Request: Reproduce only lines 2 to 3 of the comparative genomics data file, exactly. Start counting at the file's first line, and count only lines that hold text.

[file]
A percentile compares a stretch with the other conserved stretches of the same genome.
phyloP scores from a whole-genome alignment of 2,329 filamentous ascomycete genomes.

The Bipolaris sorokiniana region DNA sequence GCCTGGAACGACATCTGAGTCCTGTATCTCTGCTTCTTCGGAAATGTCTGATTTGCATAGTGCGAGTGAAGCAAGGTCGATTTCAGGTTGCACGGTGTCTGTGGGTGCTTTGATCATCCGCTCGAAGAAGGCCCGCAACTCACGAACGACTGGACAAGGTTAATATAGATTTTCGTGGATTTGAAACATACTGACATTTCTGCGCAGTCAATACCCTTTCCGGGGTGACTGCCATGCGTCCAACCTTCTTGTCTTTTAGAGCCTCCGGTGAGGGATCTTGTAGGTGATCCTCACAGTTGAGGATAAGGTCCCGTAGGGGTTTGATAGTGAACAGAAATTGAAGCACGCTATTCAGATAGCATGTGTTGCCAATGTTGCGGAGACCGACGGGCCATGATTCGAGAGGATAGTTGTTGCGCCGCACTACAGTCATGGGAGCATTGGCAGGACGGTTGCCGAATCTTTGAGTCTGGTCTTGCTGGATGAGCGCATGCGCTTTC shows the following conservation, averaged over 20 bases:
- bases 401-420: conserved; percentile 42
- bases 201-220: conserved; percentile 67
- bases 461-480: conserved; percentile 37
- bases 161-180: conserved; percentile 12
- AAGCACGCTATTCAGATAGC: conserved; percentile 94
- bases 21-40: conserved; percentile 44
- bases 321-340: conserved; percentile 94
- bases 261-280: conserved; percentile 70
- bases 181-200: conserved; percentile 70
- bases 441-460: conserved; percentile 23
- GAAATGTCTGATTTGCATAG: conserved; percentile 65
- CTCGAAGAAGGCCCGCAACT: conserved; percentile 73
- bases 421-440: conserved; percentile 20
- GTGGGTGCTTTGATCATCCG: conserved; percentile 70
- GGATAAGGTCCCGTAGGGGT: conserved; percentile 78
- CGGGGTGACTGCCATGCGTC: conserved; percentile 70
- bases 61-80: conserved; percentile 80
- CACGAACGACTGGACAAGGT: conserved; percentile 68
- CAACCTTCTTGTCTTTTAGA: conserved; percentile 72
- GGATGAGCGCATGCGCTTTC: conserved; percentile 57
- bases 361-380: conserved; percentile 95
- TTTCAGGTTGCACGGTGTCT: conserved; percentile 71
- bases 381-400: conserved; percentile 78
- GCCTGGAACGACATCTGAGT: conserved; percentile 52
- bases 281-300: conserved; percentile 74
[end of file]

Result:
phyloP scores from a whole-genome alignment of 2,329 filamentous ascomycete genomes.

The Bipolaris sorokiniana region DNA sequence GCCTGGAACGACATCTGAGTCCTGTATCTCTGCTTCTTCGGAAATGTCTGATTTGCATAGTGCGAGTGAAGCAAGGTCGATTTCAGGTTGCACGGTGTCTGTGGGTGCTTTGATCATCCGCTCGAAGAAGGCCCGCAACTCACGAACGACTGGACAAGGTTAATATAGATTTTCGTGGATTTGAAACATACTGACATTTCTGCGCAGTCAATACCCTTTCCGGGGTGACTGCCATGCGTCCAACCTTCTTGTCTTTTAGAGCCTCCGGTGAGGGATCTTGTAGGTGATCCTCACAGTTGAGGATAAGGTCCCGTAGGGGTTTGATAGTGAACAGAAATTGAAGCACGCTATTCAGATAGCATGTGTTGCCAATGTTGCGGAGACCGACGGGCCATGATTCGAGAGGATAGTTGTTGCGCCGCACTACAGTCATGGGAGCATTGGCAGGACGGTTGCCGAATCTTTGAGTCTGGTCTTGCTGGATGAGCGCATGCGCTTTC shows the following conservation, averaged over 20 bases: